Here at Recruitrite, we don’t like waffle. Rather, we want to give you the real deal by sharing insider’s tips on the recruitment and hiring process. Because who doesn’t want an easier life? If you haven’t already, check out our Rite CV resource for simple steps on how to write a CV that is going to get you noticed and help get the ‘rite’ job for you.
Even if you’re confident that your CV is already up to scratch, it’s always worth knowing the mistakes to avoid in case of a few lurking.
Your CV is really a “make or break” for securing job interviews, that’s why getting it rite really matters. And, while there’s definitely a process to writing a CV, this doesn’t mean you can’t have fun with it. If you’re looking for some top tips – you’re in luck.
Weak Opening Line
You need to hook the reader in from the get-go and a weak opening line isn’t going to do that. Don’t bore recruiters with a paragraph containing the generic words we all see, all the time. Instead,
talk about your skills and qualities. Aim for 3-4 sentences and demonstrate your value early on.
An Untidy Professional Experience Section
We cannot stress the importance of keeping your CV easy to understand. Your professional experience section that outlines the recent roles that you’ve worked in is really important. Therefore, you should structure it well. Avoid presenting roles as huge chunks of text as you’ll end up making your CV look chaotic. An employer will want to be able to understand the role and the responsibilities that you held – that’s why bullet points work wonders here.
Being Too Generic
A CV is your opportunity to stand out. You don’t need us to tell you that. When you apply for a job, you’re not going to be the only candidate. Therefore, it’s paramount to do everything you can to make your CV the best one in the pile. While you may think using keywords such as “hard-working team player” sounds impressive, the truth is we hear them all the time. Overused phrases should be left out from your CV, instead provide real-life examples of actions you’ve taken to achieve results.
Providing Too Much Info
Us recruiters have to read lots of CVs every day and do this within tight deadlines. With that said, we’re often doing parts of our job quickly. If your CV exceeds the recommended 2 pages of A4, we’re likely to spend less time reading it. On average, just 8 seconds are spent to scan a CV to look for the key pieces of information that is needed about you. Make sure that you’re not providing too much text and keep things simple and to the point. When it comes to your personal statement you can add far more detail. Think about whether the information that you’re providing is adding detail, always.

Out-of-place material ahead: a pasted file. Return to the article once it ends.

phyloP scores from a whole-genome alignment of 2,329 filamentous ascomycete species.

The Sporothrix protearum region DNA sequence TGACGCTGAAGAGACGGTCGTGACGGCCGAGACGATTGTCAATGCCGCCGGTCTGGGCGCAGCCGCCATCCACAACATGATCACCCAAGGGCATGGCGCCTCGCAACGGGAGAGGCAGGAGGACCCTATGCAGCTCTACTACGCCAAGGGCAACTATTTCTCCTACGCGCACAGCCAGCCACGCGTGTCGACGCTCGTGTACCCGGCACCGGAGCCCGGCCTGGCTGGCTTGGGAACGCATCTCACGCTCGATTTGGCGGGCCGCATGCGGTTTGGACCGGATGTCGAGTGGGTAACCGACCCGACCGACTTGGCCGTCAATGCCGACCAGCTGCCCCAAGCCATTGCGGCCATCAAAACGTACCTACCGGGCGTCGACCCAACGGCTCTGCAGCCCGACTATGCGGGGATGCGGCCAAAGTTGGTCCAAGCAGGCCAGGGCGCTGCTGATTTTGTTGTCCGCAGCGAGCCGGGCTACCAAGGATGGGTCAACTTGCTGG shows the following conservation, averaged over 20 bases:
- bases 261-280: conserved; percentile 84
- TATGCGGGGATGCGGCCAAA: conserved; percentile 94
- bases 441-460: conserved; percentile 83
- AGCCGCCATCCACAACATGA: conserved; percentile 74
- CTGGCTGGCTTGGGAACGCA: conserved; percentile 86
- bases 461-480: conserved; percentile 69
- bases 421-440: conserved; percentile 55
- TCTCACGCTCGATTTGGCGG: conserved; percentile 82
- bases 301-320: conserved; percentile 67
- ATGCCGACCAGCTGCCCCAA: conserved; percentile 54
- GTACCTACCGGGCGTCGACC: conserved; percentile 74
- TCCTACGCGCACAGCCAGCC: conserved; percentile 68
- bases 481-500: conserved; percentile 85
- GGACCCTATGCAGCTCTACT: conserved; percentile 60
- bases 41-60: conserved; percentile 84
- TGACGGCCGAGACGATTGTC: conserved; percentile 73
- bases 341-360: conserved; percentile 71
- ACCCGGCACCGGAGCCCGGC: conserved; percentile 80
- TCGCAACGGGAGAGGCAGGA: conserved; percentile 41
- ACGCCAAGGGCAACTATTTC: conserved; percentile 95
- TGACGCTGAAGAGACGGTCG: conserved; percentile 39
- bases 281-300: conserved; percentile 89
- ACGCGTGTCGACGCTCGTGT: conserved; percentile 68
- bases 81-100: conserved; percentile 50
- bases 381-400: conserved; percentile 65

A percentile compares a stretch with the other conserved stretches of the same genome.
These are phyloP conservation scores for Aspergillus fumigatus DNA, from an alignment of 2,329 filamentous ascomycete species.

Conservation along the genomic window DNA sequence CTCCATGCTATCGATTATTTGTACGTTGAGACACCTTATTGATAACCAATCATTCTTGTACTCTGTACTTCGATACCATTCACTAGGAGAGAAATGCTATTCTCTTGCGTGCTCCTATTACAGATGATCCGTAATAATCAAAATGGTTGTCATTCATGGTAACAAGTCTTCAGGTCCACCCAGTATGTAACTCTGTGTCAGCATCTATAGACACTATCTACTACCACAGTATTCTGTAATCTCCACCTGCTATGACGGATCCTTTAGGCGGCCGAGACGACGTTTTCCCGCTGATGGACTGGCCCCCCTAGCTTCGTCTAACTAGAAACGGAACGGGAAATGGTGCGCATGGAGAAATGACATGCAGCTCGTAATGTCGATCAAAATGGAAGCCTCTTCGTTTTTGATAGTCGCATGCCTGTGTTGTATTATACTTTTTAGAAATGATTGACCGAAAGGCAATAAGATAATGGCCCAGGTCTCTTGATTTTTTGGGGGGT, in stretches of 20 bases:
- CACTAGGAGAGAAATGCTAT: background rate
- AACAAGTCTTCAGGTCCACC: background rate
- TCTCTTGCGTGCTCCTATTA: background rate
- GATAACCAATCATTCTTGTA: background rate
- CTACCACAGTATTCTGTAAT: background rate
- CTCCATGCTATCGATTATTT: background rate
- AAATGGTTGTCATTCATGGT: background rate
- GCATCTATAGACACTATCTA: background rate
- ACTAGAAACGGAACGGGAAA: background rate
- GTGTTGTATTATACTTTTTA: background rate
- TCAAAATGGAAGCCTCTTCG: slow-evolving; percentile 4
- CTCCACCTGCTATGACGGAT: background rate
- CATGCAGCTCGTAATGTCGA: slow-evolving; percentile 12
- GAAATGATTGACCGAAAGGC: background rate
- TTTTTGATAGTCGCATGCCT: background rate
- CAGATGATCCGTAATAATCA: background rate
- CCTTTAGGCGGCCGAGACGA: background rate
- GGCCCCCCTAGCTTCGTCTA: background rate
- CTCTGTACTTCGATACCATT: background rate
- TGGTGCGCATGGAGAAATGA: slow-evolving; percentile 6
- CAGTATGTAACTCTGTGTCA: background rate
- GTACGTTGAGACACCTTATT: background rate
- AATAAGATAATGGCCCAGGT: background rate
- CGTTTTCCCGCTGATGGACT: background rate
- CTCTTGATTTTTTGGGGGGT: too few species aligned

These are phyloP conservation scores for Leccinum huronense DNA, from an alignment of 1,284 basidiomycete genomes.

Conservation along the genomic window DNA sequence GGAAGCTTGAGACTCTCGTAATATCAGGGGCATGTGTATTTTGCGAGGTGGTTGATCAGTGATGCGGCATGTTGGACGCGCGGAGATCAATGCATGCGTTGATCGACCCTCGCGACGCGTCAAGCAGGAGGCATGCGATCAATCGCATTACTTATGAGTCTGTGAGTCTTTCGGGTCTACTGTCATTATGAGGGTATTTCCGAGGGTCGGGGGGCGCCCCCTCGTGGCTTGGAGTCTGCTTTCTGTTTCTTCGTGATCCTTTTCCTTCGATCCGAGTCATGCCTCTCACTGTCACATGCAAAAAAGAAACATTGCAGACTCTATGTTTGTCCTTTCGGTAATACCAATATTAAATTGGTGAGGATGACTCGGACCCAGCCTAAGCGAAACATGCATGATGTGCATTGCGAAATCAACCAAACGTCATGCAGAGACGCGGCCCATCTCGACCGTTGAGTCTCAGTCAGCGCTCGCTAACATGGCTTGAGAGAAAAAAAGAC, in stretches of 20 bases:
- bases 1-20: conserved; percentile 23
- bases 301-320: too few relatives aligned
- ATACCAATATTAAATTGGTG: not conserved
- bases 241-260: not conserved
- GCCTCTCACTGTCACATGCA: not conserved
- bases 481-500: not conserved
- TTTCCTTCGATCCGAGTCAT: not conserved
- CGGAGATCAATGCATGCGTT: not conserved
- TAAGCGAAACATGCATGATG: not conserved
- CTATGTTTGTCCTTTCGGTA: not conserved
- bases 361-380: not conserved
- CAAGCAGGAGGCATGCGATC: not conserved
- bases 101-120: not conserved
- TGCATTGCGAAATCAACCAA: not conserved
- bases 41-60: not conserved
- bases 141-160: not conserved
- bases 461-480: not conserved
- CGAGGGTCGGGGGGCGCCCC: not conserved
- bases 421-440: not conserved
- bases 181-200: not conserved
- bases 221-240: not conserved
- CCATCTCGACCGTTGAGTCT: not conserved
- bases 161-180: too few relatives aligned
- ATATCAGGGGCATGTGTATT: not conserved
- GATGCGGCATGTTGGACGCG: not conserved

Gaps In Your Work History
You’re not alone if you’ve had a period of unemployment, in fact, many candidates do. Most recruiters won’t view this as a negative as we’re human too, but you should be aiming to explain what caused the gaps. If a gap was due to a long-term illness, you should state so in your CV or, where applicable add in other valuable experiences such as traveling.
Failing To Demonstrate Your Impact
As part of your professional experience, you may have been involved in lots of team projects. We want to hear about them. And, more specifically we want to know about your personal impact and the results of your hard work. If you’re going to include this type of information in your professional experience section, highlight the value that you provided the employer at the time. This will score you big points and show that you have an understanding of what an employer is looking for in terms of quality and personality.
A recruiter’s dream is for a clear, well thought out CV to land in our lap. The truth is this doesn’t happen often at all. We don’t expect you to start using design software, but good formatting does help. The information that you write in your CV can become chaotic very quickly if there are all sorts of fonts, sentence spacing, and no distinct headings. Though your focus is (rightly so) on the content and making sure you include the valuable bits that we need to know, consider how your CV reads and looks overall.
Think of your CV as the first opportunity that you have to present your standards to a company. If yours contains typos, spelling mistakes and major grammar issues, it’s not going to look good. Be sure to revisit your CV once written and give it an eye over to pick up on any potential errors you missed. Then rinse and repeat, even get somebody else to read over your CV to catch anything that you may have overlooked. Most of the time errors are likely to be found in the capitalising of words and the tense used. If in doubt, there are plenty of free proofreading tools online that you can use.
Unless you feel that you are lacking in professional experience, usually there is no need to include a section on personal interests. You should only include information that will be deemed valuable by the reader. Each line of your CV should be used to try and get yourself an interview. At the interview stage, you’ll be able to elaborate on points made in your CV when questioned.
CV writing is a difficult task but with a systematic way of doing it coupled with knowing the mistakes to avoid, you’ve got everything that you need to get yourself that well-earned interview. In the meantime, be sure to check out our other resources for our tips and advice on the recruitment process and do things the rite way!